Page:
Minnesota Department of Transportation

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Bicycle and pedestrian traffic counting

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Two bicyclists approaching a bicycle counter at the Franklin Avenue bridge in Minneapolis.
Franklin Avenue bridge bicycle counter in Minneapolis.
Two people installing bicycle and pedestrian counters along a road and sidewalk in Alexandria, Minnesota.
Installing a bicycle counter in Alexandria, Minnesota.

The Minnesota Pedestrian and Bicyclist Counting Program, started in 2013, built a network of automated people counters (both permanent and portable) to collect non-motorized traffic data, and develop methodology for analyzing, validating, evaluating, and managing that data. The purpose of this program is to generate walking and bicycling information that can be used to inform state, regional, and local planning and engineering initiatives and to assess important transportation policies and programs such as Complete Streets and Toward Zero Deaths. This program is based on well-established principles of vehicular traffic monitoring and it is designed to be integrated with motor-vehicle monitoring programs over the long term.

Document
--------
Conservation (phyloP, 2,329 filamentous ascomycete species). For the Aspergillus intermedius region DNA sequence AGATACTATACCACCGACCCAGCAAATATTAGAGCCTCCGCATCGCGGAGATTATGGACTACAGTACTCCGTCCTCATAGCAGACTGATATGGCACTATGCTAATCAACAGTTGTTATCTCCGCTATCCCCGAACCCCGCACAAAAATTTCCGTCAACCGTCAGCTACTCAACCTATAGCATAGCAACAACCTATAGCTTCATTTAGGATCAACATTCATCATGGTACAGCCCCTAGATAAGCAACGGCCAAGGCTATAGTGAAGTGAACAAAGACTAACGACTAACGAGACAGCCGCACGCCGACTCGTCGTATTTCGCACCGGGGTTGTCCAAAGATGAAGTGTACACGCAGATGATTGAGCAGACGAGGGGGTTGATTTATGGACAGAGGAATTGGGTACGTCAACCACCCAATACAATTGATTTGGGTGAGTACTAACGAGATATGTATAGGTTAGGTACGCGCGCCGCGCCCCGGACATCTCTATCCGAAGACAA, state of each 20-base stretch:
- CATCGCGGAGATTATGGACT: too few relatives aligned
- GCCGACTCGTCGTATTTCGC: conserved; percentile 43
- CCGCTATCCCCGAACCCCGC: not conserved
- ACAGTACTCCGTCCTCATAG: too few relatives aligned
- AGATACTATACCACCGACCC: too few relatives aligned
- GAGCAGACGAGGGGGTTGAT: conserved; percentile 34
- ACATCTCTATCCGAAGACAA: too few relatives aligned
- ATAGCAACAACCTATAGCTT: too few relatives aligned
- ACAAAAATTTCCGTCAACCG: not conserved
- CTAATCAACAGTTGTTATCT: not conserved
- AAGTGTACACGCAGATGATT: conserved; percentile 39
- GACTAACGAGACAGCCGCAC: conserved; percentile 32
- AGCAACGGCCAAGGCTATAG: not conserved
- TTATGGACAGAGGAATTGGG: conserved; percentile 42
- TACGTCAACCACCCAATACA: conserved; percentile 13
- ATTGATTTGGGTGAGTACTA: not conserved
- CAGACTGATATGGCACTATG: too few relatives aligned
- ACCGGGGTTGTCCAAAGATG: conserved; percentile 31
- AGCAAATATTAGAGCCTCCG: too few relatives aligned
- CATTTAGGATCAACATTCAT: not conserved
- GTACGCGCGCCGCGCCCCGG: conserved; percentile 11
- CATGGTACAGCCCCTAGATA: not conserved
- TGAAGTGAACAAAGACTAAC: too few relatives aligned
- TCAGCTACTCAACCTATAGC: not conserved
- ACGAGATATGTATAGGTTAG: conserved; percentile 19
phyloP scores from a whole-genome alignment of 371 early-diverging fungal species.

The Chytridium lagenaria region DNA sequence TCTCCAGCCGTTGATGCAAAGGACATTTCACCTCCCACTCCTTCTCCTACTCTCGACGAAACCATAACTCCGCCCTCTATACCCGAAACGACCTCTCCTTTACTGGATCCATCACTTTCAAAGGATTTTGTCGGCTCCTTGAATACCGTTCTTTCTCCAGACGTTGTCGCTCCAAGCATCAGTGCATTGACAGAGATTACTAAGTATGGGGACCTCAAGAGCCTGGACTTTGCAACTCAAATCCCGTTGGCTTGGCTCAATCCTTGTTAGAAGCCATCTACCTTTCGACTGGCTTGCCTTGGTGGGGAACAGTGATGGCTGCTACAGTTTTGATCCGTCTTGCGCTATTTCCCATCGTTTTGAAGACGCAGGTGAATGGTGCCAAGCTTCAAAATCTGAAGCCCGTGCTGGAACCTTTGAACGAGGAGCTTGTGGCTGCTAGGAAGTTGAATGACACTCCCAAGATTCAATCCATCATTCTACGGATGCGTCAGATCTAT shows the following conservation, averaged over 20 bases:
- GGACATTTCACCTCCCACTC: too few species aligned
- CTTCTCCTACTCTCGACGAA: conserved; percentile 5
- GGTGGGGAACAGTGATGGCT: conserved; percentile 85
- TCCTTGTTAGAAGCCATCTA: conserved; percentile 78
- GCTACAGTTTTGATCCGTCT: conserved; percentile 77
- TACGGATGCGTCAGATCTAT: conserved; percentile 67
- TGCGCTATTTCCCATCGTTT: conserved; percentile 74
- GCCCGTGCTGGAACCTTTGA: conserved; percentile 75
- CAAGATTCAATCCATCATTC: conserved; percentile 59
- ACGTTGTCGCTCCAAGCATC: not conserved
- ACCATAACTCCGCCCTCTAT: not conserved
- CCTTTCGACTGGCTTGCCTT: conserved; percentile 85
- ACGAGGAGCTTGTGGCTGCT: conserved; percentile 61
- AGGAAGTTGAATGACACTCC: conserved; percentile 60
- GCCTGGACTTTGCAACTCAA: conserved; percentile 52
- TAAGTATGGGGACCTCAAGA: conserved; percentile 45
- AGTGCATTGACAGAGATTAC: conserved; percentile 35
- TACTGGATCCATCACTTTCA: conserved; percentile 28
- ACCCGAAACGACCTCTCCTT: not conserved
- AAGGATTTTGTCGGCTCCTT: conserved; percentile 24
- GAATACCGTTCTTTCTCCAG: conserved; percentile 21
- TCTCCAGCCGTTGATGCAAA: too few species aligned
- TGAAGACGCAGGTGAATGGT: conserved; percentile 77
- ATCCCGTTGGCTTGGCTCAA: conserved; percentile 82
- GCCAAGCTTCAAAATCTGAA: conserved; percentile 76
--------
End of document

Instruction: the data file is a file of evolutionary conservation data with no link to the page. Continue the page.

As with motor-vehicle monitoring, this non-motorized program consists of continuous counters permanently installed at sites across Minnesota, and portable counters which can be borrowed and used for collecting local and regional bicycling and walking data.

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